|Date of birth:||July 19, 1894|
|Place of birth:||Everett, Massachusetts, United States|
|Date of death:||February 23, 1947(aged 52)|
|Place of death:||Everett, Massachusetts, United States|
New York Brickley Giants
|Playing stats at|
|Date of birth:|
|Debuted in 1913 for the [[Philadelphia Athletics]]|
|Last played in 1913 for the [[Philadelphia Athletics]]|
|Career highlights and awards|
George Vincent Brickley (July 19, 1894 – February 23, 1947) was professional athlete that competed in baseball and American football. In baseball he played as an outfielder in the majors for the Philadelphia Athletics in 1913. He later played football as a tailback for the Cleveland Tigers and the New York Brickley Giants of the American Professional Football Association, which was later renamed the National Football League.
Brickley made his debut with the Athletics on September 26, 1913, at the age of eighteen, making him one of the ten youngest players in the league that year. He appeared in a total of five games and played four in right field, making no errors in two chances. As a hitter, in thirteen plate appearances, Brickley collected two hits (a single and a triple), struck out four times, and was hit by a pitch once.
After professional baseball, Brickley went on to Trinity College in Connecticut, where he played football. His status as a former professional athlete did not sit well with opposing schools. Columbia University requested that Trinity keep Brickley out of a game between the two schools, a request that Trinity denied. Columbia cancelled the game as a result.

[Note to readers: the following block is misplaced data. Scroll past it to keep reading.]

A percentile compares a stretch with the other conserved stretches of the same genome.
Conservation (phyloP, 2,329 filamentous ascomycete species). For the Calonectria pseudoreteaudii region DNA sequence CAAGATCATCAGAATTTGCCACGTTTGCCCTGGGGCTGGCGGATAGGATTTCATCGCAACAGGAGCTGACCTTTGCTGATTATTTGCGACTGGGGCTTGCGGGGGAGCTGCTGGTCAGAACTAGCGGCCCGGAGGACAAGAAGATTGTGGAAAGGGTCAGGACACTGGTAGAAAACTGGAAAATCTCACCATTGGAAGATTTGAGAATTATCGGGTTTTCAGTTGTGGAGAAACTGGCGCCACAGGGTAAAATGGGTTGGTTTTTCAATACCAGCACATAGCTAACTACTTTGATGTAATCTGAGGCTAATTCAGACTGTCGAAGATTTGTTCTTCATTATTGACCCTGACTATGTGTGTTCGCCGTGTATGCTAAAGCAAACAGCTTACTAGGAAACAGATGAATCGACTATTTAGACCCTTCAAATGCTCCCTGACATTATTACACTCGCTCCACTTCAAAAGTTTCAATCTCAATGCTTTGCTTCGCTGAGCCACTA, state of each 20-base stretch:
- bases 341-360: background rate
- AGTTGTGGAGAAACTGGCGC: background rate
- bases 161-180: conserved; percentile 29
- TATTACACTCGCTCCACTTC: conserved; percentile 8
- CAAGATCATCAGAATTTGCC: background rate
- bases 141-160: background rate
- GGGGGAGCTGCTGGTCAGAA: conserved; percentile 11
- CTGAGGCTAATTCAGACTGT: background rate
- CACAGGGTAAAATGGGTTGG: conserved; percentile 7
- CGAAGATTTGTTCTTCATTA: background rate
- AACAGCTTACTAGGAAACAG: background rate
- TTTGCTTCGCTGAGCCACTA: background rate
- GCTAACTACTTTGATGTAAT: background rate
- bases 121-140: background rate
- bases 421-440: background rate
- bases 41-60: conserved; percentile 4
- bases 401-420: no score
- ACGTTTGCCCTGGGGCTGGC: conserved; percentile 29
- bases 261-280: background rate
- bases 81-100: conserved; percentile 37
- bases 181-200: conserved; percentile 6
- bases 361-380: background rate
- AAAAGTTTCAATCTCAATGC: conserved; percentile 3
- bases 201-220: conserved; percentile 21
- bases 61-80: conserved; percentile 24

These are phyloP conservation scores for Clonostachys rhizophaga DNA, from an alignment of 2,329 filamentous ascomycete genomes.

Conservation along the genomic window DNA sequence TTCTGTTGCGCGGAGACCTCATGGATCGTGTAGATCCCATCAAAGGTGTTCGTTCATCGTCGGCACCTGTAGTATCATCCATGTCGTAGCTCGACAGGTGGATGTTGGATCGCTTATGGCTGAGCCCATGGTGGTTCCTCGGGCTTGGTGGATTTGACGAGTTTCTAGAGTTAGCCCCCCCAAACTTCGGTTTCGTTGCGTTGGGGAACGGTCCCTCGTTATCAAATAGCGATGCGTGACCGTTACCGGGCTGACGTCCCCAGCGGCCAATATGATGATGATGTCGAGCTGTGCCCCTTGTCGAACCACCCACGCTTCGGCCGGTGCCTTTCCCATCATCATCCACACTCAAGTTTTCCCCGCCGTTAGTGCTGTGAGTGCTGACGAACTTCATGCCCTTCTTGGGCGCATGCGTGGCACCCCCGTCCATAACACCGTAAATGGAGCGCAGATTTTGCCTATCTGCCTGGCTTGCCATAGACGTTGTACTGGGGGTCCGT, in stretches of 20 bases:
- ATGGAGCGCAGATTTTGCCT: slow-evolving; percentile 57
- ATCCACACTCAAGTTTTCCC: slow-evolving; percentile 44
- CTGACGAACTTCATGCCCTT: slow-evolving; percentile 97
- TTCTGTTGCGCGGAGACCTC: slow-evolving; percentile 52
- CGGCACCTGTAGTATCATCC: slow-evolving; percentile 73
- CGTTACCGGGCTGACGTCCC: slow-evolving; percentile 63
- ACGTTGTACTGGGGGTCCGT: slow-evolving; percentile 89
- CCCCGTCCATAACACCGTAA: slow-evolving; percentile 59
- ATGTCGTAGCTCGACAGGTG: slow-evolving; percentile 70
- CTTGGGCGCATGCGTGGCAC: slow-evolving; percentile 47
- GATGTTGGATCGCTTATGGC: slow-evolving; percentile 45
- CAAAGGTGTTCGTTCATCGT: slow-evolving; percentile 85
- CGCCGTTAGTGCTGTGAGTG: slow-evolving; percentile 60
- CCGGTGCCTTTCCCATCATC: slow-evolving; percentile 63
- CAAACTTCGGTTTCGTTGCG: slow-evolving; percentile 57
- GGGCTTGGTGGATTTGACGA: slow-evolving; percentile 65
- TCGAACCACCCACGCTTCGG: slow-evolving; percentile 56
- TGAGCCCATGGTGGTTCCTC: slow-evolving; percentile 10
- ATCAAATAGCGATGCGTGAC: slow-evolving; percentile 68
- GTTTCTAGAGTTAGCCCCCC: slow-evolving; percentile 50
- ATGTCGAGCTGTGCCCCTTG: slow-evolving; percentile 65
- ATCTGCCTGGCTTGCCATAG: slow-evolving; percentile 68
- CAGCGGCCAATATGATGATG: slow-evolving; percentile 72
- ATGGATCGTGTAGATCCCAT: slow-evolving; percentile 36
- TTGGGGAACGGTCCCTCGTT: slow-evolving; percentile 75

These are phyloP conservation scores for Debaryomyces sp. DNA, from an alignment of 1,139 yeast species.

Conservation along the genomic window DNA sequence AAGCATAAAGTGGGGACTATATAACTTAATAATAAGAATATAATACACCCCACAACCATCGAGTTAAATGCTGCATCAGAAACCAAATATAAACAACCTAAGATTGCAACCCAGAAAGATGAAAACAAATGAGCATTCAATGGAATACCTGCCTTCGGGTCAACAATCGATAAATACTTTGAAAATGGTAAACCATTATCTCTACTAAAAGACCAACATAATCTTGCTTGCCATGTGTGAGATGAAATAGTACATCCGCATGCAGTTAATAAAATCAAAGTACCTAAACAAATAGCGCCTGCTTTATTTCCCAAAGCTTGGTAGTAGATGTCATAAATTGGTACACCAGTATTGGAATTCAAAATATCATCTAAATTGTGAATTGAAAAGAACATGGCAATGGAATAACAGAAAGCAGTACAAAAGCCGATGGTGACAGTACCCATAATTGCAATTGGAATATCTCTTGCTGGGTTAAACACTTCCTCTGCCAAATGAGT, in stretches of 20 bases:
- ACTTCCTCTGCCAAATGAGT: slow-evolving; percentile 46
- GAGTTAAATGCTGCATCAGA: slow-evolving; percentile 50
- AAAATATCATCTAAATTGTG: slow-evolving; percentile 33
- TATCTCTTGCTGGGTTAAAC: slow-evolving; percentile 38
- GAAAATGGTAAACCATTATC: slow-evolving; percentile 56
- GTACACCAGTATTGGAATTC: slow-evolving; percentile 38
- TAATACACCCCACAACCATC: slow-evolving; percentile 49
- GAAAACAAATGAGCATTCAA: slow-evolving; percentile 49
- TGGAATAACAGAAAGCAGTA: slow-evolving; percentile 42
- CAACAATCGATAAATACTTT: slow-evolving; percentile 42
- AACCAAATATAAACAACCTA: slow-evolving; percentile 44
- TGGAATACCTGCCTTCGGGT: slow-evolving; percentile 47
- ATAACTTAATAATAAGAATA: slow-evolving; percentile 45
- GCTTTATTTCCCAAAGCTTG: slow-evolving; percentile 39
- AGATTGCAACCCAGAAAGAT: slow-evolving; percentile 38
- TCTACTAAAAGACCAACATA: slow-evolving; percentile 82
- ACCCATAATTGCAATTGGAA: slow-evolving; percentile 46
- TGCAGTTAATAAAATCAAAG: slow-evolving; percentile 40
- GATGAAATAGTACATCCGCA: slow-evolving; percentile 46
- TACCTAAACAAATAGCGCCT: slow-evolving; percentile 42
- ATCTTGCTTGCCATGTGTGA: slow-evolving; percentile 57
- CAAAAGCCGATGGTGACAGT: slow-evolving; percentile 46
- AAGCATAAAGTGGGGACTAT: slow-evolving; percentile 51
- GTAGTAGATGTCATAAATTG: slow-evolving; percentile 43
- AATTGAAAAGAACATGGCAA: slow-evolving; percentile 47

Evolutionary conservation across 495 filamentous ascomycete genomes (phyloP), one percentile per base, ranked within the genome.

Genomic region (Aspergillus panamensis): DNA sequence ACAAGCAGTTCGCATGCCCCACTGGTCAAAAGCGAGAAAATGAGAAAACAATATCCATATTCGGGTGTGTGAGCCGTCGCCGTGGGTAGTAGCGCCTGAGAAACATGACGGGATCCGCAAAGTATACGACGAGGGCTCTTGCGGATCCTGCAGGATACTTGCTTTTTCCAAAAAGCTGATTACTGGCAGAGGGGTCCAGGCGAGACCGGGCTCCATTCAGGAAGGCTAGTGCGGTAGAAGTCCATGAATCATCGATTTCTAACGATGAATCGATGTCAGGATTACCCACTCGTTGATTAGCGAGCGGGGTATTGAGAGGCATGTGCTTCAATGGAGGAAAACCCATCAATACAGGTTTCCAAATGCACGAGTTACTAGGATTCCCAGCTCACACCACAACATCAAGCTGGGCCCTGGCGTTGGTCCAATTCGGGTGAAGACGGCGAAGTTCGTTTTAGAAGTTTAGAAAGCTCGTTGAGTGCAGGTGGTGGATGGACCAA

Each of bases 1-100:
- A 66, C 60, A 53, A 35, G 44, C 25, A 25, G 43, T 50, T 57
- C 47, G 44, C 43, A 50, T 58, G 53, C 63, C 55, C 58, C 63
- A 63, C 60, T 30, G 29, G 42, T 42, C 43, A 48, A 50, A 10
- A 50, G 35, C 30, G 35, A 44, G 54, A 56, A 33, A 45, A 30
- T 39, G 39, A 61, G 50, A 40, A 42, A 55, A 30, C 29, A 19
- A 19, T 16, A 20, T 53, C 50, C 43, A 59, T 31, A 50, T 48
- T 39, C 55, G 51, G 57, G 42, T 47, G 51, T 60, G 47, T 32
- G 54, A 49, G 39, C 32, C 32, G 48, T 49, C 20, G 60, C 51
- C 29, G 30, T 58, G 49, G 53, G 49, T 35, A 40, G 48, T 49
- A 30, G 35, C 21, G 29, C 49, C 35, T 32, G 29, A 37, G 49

Brickley later appeared in a total of seven professional football games in 1920 and 1921. Five of those games were for the Cleveland Tigers, and the other two were the only two league games ever played by the New York Brickley Giants (no relation to the current NFL team).
After his athletic career ended, Brickley served as athletic director and head football coach at Everett High School from 1922 to 1925. He then served as head football coach at Woburn High School.
Brickley was the brother of Charles Brickley, an American football player and coach, for whom he played on the New York Giants in 1921. His grandson is former National Hockey League player and current Boston Bruins television analyst Andy Brickley.
- ↑ "1913 American League Expanded Learboards — Baseball-Reference.com". Sports Reference LLC. http://www.baseball-reference.com/leagues/AL_1913_t.shtml. Retrieved 2008-10-19.
- ↑ "George Brickley Statistics - Baseball-Reference.com". Sports Reference LLC. http://www.baseball-reference.com/b/brickge01.shtml. Retrieved 2008-10-19.
- ↑ "TRINITY TURNS DOWN COLUMBIA'S REQUEST". New York Times. 1915-11-09. http://query.nytimes.com/gst/abstract.html?res=9904E3D91239E333A2575AC0A9679D946496D6CF. Retrieved 2008-10-19.
- ↑ "COLUMBIA CANCELS GAME WITH TRINITY". The New York Times. 1915-11-11. http://query.nytimes.com/gst/abstract.html?res=9B00EED91239E333A25752C1A9679D946496D6CF. Retrieved 2008-10-19.
- ↑ "George Brickley Statistics - Pro-Football-Reference.com". Sports Reference LLC. http://www.pro-football-reference.com/players/B/BricGe20.htm. Retrieved 2008-10-19.
- ↑ City of Everett 1892-1970. http://www.egovlink.com/public_documents300/everett/published_documents/City%20Clerk/History/City%20History.pdf.
- ↑ Woodlock, Albert (September 13, 1926). "George Brickley is New Woburn Head Coach". Boston Daily Globe.
- ↑ "1921 New York Brickley Giants Starters, Roster, & Players". Sports Reference LLC. http://www.pro-football-reference.com/teams/ng1/1921_roster.htm. Retrieved 2008-10-19.